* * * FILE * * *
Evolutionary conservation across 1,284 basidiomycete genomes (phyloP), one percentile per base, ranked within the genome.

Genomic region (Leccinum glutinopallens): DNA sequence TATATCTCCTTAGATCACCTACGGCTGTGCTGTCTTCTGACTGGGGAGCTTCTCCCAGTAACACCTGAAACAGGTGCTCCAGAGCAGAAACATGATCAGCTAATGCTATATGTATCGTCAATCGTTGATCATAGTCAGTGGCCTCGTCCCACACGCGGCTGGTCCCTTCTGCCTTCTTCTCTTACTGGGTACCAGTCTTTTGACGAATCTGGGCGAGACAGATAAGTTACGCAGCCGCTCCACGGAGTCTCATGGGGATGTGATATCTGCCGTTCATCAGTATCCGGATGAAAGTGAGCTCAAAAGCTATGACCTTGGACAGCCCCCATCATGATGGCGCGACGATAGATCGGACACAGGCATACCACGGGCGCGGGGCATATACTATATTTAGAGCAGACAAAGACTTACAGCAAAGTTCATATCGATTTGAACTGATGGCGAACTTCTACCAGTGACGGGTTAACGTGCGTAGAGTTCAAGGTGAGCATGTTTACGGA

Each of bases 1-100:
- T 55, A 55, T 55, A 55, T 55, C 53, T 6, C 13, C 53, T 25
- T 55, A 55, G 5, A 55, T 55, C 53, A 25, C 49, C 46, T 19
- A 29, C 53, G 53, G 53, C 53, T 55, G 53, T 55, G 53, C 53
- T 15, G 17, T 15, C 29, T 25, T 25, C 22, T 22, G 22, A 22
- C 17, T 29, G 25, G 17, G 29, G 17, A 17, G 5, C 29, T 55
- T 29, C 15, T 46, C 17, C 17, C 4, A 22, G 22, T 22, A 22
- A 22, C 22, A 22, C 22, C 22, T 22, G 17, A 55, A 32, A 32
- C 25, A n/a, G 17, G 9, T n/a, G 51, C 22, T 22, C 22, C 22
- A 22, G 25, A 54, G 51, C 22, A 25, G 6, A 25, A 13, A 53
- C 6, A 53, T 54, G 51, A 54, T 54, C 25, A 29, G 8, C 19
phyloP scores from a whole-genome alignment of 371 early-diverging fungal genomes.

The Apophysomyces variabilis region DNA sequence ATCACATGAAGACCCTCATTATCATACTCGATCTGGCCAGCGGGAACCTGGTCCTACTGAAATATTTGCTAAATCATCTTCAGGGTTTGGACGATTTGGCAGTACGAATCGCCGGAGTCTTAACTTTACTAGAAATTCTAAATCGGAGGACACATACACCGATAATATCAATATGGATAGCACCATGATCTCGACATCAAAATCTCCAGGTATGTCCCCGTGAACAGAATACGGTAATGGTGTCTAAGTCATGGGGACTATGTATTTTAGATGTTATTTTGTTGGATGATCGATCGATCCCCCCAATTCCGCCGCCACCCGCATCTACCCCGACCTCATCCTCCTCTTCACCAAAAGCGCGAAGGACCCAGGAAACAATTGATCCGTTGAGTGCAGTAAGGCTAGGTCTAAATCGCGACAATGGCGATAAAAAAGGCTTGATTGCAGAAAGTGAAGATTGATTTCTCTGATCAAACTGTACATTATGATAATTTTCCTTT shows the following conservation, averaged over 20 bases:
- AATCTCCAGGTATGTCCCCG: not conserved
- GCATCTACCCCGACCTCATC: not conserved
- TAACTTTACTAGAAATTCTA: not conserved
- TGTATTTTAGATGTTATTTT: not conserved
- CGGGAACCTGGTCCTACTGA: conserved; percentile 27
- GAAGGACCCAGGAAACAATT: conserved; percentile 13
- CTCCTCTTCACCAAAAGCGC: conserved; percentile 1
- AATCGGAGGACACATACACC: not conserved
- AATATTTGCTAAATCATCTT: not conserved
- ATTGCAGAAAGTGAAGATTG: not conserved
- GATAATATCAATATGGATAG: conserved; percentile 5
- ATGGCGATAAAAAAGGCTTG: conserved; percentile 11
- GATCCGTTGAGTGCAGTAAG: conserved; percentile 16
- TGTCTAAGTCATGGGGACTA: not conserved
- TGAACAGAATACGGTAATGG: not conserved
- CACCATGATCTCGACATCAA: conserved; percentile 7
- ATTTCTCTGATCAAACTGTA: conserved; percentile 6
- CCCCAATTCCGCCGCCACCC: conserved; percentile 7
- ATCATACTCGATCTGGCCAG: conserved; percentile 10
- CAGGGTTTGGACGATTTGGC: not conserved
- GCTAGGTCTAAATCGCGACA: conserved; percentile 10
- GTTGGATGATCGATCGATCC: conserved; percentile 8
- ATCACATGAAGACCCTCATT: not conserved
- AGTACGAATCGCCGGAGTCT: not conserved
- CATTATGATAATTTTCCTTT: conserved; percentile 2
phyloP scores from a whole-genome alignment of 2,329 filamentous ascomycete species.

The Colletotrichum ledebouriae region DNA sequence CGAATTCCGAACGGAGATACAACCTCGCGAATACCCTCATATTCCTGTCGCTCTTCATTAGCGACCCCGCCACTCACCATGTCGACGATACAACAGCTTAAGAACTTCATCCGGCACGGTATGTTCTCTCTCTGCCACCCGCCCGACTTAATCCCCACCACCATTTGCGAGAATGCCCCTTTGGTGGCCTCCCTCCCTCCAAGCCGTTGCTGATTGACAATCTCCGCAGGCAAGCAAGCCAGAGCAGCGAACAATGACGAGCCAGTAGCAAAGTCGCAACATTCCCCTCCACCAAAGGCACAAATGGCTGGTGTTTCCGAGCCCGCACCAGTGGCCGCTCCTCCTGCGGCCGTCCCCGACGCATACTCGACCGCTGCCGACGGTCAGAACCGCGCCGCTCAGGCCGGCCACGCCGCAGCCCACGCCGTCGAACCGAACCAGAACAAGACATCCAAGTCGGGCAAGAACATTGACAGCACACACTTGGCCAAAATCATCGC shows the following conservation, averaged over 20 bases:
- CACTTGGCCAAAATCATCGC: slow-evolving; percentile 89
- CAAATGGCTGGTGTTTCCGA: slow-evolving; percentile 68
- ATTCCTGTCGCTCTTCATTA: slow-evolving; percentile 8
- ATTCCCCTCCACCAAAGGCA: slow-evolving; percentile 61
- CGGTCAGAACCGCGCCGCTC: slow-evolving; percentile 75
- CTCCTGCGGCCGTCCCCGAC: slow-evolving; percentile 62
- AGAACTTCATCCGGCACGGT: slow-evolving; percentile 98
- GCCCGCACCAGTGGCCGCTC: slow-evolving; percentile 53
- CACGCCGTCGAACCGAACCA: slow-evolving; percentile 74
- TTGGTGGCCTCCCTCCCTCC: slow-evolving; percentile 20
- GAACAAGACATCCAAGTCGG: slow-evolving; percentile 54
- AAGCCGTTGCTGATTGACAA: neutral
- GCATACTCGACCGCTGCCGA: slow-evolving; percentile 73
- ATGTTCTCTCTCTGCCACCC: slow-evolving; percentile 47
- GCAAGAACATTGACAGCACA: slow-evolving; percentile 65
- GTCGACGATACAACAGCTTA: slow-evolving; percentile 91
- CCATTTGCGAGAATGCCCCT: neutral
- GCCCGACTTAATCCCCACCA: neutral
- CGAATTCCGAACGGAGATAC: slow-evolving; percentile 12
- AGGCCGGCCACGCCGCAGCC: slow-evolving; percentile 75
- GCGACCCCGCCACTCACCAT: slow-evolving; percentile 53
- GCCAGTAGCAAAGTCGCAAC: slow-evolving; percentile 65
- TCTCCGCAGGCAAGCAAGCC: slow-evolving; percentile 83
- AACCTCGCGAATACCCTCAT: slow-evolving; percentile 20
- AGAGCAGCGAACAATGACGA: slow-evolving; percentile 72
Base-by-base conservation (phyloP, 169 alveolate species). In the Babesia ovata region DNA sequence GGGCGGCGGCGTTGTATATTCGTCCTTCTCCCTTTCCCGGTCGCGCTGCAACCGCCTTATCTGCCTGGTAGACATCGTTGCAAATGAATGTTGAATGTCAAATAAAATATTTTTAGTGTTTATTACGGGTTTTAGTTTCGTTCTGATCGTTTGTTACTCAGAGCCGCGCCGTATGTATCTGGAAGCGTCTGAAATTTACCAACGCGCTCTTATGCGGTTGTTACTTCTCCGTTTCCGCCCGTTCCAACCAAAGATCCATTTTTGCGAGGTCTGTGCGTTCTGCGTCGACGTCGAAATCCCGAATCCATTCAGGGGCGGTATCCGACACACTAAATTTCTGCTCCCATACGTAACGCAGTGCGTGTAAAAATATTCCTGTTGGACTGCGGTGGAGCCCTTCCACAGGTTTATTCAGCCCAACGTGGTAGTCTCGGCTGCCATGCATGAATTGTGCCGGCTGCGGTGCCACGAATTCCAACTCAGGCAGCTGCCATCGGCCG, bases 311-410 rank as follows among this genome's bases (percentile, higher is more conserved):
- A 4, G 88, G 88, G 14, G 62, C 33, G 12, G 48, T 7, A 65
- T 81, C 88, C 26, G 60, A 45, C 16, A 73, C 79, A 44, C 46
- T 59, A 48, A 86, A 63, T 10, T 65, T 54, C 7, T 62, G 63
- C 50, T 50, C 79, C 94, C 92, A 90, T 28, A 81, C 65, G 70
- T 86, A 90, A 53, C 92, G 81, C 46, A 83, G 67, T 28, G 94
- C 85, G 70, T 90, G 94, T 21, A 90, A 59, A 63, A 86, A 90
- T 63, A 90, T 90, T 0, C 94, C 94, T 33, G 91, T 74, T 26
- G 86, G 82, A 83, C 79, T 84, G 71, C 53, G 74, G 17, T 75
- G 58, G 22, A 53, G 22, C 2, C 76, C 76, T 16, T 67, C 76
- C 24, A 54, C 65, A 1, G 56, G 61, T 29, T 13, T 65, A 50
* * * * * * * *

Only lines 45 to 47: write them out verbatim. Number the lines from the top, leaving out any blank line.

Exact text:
- ATTCCTGTCGCTCTTCATTA: slow-evolving; percentile 8
- ATTCCCCTCCACCAAAGGCA: slow-evolving; percentile 61
- CGGTCAGAACCGCGCCGCTC: slow-evolving; percentile 75